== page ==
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Editorial Reviews

Sara Crewe had a privileged life until her father died, and she went from princess to pauper. Listeners will experience the drastic changes in Sara's life as narrator Virginia Leishman captures the treatment she receives from those around her before and after she becomes penniless. Particularly nasty is schoolmistress Miss Minchin, whose voice drips with contempt. Sara herself acts and sounds like a real princess particularly when she gives up her precious hot buns to a cold, homeless child. Leishman's delivery changes yet again as Sara's fortunes are altered for the better. Listeners will be enriched by this riches to rags, and then back to riches, story.
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Publisher's Summary

Ten-year-old Sarah Crue lives life like a princess until tragedy strikes, taking away her fine clothes and privileges. Without her velvet and silk and French maids, she's no longer the envy of all the girls at Miss Minchin's London boarding school, and even has to live in the school's attic, working for the students who were once her friends. Will Sarah's spirit remain unbowed? Follow her through her trials and triumphs in this unforgettable tale beloved by children the world over.
Public Domain (P)2005 Recorded Books
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Critic Reviews

"A blend of power, beauty, vivid interest and honest goodness. Yes, if this is magic, it is good magic." (The New York Times)
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Customer Reviews

Most Helpful
5 out of 5 stars
By File Squirrel on 08-29-09

Credit Worthy Narration

Virginia's Leishman's narration is excellent, as is the audio quality. I already own another recording, but I purchased this one because it was available in a better quality. A wonderful story of a little girl's character tested in the face of adversity. Its one of the select few audiobooks that I always keep on my ipod, so that I may listen to random selections.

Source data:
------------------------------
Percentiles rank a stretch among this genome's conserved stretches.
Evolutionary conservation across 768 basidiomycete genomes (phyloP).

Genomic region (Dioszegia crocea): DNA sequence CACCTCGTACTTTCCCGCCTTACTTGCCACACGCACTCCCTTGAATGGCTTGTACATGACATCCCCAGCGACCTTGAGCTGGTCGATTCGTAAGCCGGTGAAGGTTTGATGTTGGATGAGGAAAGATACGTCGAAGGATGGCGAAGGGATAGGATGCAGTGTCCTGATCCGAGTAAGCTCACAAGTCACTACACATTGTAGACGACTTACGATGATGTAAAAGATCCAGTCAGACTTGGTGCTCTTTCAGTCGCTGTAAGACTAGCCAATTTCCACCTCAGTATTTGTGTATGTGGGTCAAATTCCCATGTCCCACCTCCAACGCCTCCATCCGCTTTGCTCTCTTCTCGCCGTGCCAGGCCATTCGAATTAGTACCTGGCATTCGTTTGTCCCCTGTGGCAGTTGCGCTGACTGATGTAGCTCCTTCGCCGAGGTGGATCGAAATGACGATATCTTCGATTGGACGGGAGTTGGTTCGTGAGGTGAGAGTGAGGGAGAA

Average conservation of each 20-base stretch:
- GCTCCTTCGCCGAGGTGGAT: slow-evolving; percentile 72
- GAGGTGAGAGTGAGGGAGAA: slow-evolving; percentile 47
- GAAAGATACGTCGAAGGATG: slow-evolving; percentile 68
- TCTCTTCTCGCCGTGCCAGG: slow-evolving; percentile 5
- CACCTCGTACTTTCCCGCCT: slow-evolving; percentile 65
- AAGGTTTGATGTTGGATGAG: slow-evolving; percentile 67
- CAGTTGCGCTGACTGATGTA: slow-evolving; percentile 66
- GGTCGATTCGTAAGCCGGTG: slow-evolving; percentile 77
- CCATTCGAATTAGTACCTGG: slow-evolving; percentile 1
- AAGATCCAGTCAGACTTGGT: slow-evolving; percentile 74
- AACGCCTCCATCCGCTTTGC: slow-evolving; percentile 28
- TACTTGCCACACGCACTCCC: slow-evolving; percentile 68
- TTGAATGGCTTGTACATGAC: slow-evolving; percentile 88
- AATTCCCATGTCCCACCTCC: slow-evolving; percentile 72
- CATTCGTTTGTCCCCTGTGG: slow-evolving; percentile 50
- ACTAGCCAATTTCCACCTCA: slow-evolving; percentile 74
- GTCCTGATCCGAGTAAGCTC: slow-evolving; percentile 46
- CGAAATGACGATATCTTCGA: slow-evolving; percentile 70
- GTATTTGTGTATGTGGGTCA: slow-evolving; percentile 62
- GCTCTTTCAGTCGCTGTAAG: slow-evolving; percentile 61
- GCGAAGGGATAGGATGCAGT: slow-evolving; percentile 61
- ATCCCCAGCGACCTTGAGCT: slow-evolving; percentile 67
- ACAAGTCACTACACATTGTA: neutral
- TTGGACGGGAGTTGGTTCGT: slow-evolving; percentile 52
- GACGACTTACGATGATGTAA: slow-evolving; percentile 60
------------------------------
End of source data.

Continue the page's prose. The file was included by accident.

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13 of 15 people found this review helpful

5 out of 5 stars
By Sandra on 03-20-03

One of our Family Classics

When I was young, my mother gave me this book for Christmas. I still have it. She was given a copy from one of her older sisters when SHE was young. It was quite a treat in a time when treats were few; she could escape with Sara from their poverty that necessitated raising chickens behind the house, among other things. They weren't raised for eggs, but fattened in Chicago, not on a farm or in a rural area.
After reading this wonderful story my mother, as a girl, thought all things were possible. I derived the same secret and exciting thought. She wasn't wearing clothing handed down and patched wool stockings; I wasn't wearing things my mom got at the informal neighborhood swap. No, we were wearing beautiful clothing underneath. We could always be kind when someone was mean because we knew who we really were, despite the evil child who socked me in the stomach, and the nasty boy who chased her with a snapping turtle. Many times I remember wishing the floor would open and swallow me. But then I would remember who I really was (or could be) and life would go on as it always did.
Children seem to grow up so fast now, they don't get a chance to imagine and pretend; I gave a copy of this book to each of my nieces when they needed some extra joy and distraction. Psychologists may say the basic unlikeliness of the happy ending is a warped crutch. I thought it was a beautiful tale and if Sara could be happy while waiting for her fondest wish to be granted, couldn't I? So there!

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26 of 33 people found this review helpful

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